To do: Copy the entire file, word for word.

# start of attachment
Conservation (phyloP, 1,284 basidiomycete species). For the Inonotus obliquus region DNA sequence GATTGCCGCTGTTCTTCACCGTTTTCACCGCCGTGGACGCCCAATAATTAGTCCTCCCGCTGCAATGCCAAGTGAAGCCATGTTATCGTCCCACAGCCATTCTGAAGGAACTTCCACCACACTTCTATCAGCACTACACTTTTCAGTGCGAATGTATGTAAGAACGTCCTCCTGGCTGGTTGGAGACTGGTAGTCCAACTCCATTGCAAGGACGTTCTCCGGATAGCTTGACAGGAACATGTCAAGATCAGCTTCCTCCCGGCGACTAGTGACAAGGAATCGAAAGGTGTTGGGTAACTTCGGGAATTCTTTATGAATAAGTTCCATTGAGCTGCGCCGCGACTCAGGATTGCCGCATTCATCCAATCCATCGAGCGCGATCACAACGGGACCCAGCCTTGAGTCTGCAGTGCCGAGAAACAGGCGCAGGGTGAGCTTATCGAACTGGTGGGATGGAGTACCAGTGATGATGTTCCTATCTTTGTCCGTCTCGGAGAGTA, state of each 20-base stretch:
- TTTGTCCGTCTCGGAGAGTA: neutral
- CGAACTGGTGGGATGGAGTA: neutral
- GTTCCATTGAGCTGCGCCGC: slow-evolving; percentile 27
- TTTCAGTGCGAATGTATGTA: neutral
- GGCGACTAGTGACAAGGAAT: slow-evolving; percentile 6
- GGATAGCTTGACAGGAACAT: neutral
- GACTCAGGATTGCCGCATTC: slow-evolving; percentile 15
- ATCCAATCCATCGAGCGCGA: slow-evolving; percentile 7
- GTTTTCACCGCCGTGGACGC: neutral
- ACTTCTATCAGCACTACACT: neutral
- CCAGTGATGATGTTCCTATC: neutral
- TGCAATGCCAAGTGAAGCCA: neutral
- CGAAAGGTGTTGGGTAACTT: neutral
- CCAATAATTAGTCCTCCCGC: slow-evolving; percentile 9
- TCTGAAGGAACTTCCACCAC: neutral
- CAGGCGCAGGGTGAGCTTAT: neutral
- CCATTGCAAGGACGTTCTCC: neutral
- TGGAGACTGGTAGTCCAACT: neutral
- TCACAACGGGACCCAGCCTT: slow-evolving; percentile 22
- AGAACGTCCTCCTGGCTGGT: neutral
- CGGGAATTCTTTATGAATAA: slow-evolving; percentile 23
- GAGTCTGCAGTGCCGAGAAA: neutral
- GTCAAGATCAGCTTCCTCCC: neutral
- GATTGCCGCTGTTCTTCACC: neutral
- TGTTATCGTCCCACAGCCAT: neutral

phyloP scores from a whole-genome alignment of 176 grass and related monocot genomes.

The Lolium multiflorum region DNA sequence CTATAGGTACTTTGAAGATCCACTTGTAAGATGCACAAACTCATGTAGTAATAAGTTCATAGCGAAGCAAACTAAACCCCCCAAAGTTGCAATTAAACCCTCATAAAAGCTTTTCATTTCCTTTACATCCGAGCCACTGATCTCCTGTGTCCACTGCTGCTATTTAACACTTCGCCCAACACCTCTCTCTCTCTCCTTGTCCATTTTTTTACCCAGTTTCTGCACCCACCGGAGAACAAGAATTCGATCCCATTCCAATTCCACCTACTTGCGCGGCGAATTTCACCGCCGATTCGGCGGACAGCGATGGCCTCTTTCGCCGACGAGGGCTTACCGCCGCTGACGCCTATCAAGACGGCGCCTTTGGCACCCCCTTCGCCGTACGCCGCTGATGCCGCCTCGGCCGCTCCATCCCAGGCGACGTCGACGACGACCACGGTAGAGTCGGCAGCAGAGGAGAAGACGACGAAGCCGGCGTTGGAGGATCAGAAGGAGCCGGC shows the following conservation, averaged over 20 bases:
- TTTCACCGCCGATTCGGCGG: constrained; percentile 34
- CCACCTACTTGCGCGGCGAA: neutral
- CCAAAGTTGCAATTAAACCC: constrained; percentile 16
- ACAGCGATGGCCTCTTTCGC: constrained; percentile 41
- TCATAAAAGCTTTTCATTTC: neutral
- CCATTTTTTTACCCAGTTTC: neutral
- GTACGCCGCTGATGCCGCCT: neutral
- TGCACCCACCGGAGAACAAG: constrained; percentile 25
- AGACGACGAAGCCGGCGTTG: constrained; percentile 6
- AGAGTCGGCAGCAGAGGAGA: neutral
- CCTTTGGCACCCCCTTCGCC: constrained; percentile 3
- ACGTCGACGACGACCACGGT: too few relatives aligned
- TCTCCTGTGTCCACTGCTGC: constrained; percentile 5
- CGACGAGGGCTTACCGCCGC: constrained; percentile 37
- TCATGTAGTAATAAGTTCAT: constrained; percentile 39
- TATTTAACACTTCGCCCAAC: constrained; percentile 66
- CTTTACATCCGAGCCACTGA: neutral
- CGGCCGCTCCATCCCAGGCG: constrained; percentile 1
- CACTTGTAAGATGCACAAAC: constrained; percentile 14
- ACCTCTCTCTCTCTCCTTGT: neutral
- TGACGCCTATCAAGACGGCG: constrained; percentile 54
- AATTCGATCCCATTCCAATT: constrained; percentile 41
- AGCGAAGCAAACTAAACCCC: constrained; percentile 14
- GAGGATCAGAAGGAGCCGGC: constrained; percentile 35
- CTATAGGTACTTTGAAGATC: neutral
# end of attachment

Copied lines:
Conservation (phyloP, 1,284 basidiomycete species). For the Inonotus obliquus region DNA sequence GATTGCCGCTGTTCTTCACCGTTTTCACCGCCGTGGACGCCCAATAATTAGTCCTCCCGCTGCAATGCCAAGTGAAGCCATGTTATCGTCCCACAGCCATTCTGAAGGAACTTCCACCACACTTCTATCAGCACTACACTTTTCAGTGCGAATGTATGTAAGAACGTCCTCCTGGCTGGTTGGAGACTGGTAGTCCAACTCCATTGCAAGGACGTTCTCCGGATAGCTTGACAGGAACATGTCAAGATCAGCTTCCTCCCGGCGACTAGTGACAAGGAATCGAAAGGTGTTGGGTAACTTCGGGAATTCTTTATGAATAAGTTCCATTGAGCTGCGCCGCGACTCAGGATTGCCGCATTCATCCAATCCATCGAGCGCGATCACAACGGGACCCAGCCTTGAGTCTGCAGTGCCGAGAAACAGGCGCAGGGTGAGCTTATCGAACTGGTGGGATGGAGTACCAGTGATGATGTTCCTATCTTTGTCCGTCTCGGAGAGTA, state of each 20-base stretch:
- TTTGTCCGTCTCGGAGAGTA: neutral
- CGAACTGGTGGGATGGAGTA: neutral
- GTTCCATTGAGCTGCGCCGC: slow-evolving; percentile 27
- TTTCAGTGCGAATGTATGTA: neutral
- GGCGACTAGTGACAAGGAAT: slow-evolving; percentile 6
- GGATAGCTTGACAGGAACAT: neutral
- GACTCAGGATTGCCGCATTC: slow-evolving; percentile 15
- ATCCAATCCATCGAGCGCGA: slow-evolving; percentile 7
- GTTTTCACCGCCGTGGACGC: neutral
- ACTTCTATCAGCACTACACT: neutral
- CCAGTGATGATGTTCCTATC: neutral
- TGCAATGCCAAGTGAAGCCA: neutral
- CGAAAGGTGTTGGGTAACTT: neutral
- CCAATAATTAGTCCTCCCGC: slow-evolving; percentile 9
- TCTGAAGGAACTTCCACCAC: neutral
- CAGGCGCAGGGTGAGCTTAT: neutral
- CCATTGCAAGGACGTTCTCC: neutral
- TGGAGACTGGTAGTCCAACT: neutral
- TCACAACGGGACCCAGCCTT: slow-evolving; percentile 22
- AGAACGTCCTCCTGGCTGGT: neutral
- CGGGAATTCTTTATGAATAA: slow-evolving; percentile 23
- GAGTCTGCAGTGCCGAGAAA: neutral
- GTCAAGATCAGCTTCCTCCC: neutral
- GATTGCCGCTGTTCTTCACC: neutral
- TGTTATCGTCCCACAGCCAT: neutral

phyloP scores from a whole-genome alignment of 176 grass and related monocot genomes.

The Lolium multiflorum region DNA sequence CTATAGGTACTTTGAAGATCCACTTGTAAGATGCACAAACTCATGTAGTAATAAGTTCATAGCGAAGCAAACTAAACCCCCCAAAGTTGCAATTAAACCCTCATAAAAGCTTTTCATTTCCTTTACATCCGAGCCACTGATCTCCTGTGTCCACTGCTGCTATTTAACACTTCGCCCAACACCTCTCTCTCTCTCCTTGTCCATTTTTTTACCCAGTTTCTGCACCCACCGGAGAACAAGAATTCGATCCCATTCCAATTCCACCTACTTGCGCGGCGAATTTCACCGCCGATTCGGCGGACAGCGATGGCCTCTTTCGCCGACGAGGGCTTACCGCCGCTGACGCCTATCAAGACGGCGCCTTTGGCACCCCCTTCGCCGTACGCCGCTGATGCCGCCTCGGCCGCTCCATCCCAGGCGACGTCGACGACGACCACGGTAGAGTCGGCAGCAGAGGAGAAGACGACGAAGCCGGCGTTGGAGGATCAGAAGGAGCCGGC shows the following conservation, averaged over 20 bases:
- TTTCACCGCCGATTCGGCGG: constrained; percentile 34
- CCACCTACTTGCGCGGCGAA: neutral
- CCAAAGTTGCAATTAAACCC: constrained; percentile 16
- ACAGCGATGGCCTCTTTCGC: constrained; percentile 41
- TCATAAAAGCTTTTCATTTC: neutral
- CCATTTTTTTACCCAGTTTC: neutral
- GTACGCCGCTGATGCCGCCT: neutral
- TGCACCCACCGGAGAACAAG: constrained; percentile 25
- AGACGACGAAGCCGGCGTTG: constrained; percentile 6
- AGAGTCGGCAGCAGAGGAGA: neutral
- CCTTTGGCACCCCCTTCGCC: constrained; percentile 3
- ACGTCGACGACGACCACGGT: too few relatives aligned
- TCTCCTGTGTCCACTGCTGC: constrained; percentile 5
- CGACGAGGGCTTACCGCCGC: constrained; percentile 37
- TCATGTAGTAATAAGTTCAT: constrained; percentile 39
- TATTTAACACTTCGCCCAAC: constrained; percentile 66
- CTTTACATCCGAGCCACTGA: neutral
- CGGCCGCTCCATCCCAGGCG: constrained; percentile 1
- CACTTGTAAGATGCACAAAC: constrained; percentile 14
- ACCTCTCTCTCTCTCCTTGT: neutral
- TGACGCCTATCAAGACGGCG: constrained; percentile 54
- AATTCGATCCCATTCCAATT: constrained; percentile 41
- AGCGAAGCAAACTAAACCCC: constrained; percentile 14
- GAGGATCAGAAGGAGCCGGC: constrained; percentile 35
- CTATAGGTACTTTGAAGATC: neutral